TTP issues warning to media

Published September 7, 2021
The proscribed Tehr­eek-i-Taliban Pakistan  has issued a warning to the me­dia and journalists, asking them to refrain from calling them a “terrorist outfit” or they will be treated as enemies. — AFP/File
The proscribed Tehr­eek-i-Taliban Pakistan has issued a warning to the me­dia and journalists, asking them to refrain from calling them a “terrorist outfit” or they will be treated as enemies. — AFP/File

PESHAWAR: The proscribed Tehr­eek-i-Taliban Pakistan (TTP) has issued a stark warning to national me­dia and journalists, asking them to refrain from calling them a “terrorist outfit” or they will be treated as enemies.

In a statement apparently released by the TTP on social media on Monday, its spokesman Mohammad Khurasani reportedly said they were monitoring the media coverage, branding the TTP with hateful titles, like “terrorists and extremists”.

“Using such terms for TTP showed a partisan role of media and journalists,” it said, adding this is a stigma on the profession of journalism.

Pakistani media had started referring to the TTP as a terrorist outfit since it began to target civilians in a series of attacks, and was banned by the government. The TTP, a group of various militant outfits, was formed in 2007 and the federal government declared it a proscribed organisation in August 2008. Baitullah Mehsud was the first chief of the TTP who was killed in a US drone attack in 2009.

The government also banned other offshoots of the TTP and stopped media from what it called “glorification of militants” through the much-publicised National Action Plan in 2014.

Khurasani reportedly said the media used such obnoxious terms for the TTP at the behest of one party, which had selected it for its rivals. Therefore, the media should call them with the name of Tehreek-i-Taliban Pakistan. Otherwise, the media would do professional dishonesty and would create enemies for itself, the statement added.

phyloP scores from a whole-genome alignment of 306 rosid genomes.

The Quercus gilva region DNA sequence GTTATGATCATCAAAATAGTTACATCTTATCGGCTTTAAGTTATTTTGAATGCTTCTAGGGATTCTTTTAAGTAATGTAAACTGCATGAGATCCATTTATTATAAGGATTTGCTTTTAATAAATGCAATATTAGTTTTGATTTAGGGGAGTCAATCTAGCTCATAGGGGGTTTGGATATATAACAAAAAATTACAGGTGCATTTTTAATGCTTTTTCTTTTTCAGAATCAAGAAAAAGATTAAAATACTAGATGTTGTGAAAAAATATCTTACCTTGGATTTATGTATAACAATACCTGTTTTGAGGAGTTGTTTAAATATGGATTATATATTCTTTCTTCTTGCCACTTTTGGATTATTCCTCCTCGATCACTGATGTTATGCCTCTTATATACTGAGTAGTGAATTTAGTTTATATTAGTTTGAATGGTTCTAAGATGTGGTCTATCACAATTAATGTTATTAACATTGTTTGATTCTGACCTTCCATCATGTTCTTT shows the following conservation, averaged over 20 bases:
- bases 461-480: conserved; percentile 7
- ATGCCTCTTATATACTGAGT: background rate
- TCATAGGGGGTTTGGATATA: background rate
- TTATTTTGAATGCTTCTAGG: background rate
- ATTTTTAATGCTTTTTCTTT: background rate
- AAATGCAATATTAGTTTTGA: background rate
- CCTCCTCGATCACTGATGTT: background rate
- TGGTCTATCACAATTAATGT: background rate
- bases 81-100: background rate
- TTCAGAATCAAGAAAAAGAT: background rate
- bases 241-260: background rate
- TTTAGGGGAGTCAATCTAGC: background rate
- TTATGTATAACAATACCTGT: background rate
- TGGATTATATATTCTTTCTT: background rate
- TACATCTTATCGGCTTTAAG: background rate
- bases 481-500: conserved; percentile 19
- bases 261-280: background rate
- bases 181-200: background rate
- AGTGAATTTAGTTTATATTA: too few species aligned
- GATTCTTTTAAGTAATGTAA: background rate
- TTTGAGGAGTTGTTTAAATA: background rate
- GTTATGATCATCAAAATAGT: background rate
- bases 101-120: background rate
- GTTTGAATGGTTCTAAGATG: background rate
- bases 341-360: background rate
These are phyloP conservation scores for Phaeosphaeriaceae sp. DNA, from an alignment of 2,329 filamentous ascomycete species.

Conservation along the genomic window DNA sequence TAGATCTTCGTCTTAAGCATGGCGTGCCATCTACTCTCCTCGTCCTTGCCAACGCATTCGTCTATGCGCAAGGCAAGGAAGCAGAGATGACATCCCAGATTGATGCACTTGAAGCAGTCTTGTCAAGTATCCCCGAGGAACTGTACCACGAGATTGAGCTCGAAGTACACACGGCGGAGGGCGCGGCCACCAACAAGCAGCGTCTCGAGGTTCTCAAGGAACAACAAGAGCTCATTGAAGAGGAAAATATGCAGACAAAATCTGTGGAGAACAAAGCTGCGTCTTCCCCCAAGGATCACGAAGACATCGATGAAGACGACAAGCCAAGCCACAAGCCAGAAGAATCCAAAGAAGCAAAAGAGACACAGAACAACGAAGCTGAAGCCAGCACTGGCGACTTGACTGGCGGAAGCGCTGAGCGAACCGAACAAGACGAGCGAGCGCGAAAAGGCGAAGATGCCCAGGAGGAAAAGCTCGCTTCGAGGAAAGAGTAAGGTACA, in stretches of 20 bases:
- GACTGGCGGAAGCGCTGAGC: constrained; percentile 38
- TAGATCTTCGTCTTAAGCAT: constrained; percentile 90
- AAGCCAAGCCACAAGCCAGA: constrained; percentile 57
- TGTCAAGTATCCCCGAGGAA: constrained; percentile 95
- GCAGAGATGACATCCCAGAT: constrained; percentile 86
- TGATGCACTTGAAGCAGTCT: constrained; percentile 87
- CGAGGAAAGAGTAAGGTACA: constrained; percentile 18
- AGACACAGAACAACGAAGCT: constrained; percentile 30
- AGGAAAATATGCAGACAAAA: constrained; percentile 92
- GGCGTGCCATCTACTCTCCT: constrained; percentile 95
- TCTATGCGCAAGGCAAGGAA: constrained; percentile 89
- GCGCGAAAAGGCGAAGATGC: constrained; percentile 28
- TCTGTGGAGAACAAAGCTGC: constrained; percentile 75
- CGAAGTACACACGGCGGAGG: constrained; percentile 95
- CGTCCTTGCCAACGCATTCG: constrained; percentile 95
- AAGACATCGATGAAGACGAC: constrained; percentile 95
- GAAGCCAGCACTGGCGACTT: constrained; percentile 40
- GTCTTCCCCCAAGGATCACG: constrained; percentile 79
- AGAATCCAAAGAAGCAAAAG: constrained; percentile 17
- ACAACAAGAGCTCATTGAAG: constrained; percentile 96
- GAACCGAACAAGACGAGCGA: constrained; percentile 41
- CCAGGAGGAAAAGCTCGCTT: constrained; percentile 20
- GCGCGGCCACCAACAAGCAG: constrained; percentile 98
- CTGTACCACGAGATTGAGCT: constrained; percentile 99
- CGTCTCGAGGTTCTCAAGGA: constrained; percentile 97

Several Pakistani journalists have been assassinated, wounded and kidnapped in the war against terrorism across the country, particularly in the erstwhile Fata and Khyber Pakhtunkhwa province.

Around 30 journalists had been killed in militancy and acts of targeted killing in Fata and KP alone. In some cases, the family members of media persons were either killed or threatened to leave their native areas. It’s not clear whether they, or some of them, were killed by the militants, as almost all of the perpetrators were never brought to justice.

Published in Dawn, September 7th, 2021

Opinion

Press and power
25 Sep 2021

Press and power

None used the press so brazenly as the Modi government.
Once upon a Taliban
Updated 25 Sep 2021

Once upon a Taliban

Something, somewhere is terribly wrong with how this story is unfolding.
Foundation of healthcare
24 Sep 2021

Foundation of healthcare

Primary healthcare is as much for healthy individuals as it for those suffering from ill health.

Editorial

25 Sep 2021

NAB controversy

THE completion of the four-year term of NAB chairman Javed Iqbal early next month has afforded Prime Minister Imran...
Cabinet ‘inclusivity’
Updated 25 Sep 2021

Cabinet ‘inclusivity’

Voices are being raised questioning when the much-hyped inclusivity the group had talked about will materialise.
25 Sep 2021

Quorum malady

LACK of quorum has become a chronic problem for the present National Assembly which is in the process of becoming a...
24 Sep 2021

Costs of growth

IS Pakistan’s growth party over? Not yet. But both the State Bank and government are now cutting down on the items...
Smear campaign
Updated 24 Sep 2021

Smear campaign

It is commendable that the government has taken the matter as seriously as it has, and delved deep into cyber investigations.
24 Sep 2021

Rising dengue cases

THE dengue monster is once again rearing its head in different cities of Punjab. More than 820 cases have surfaced ...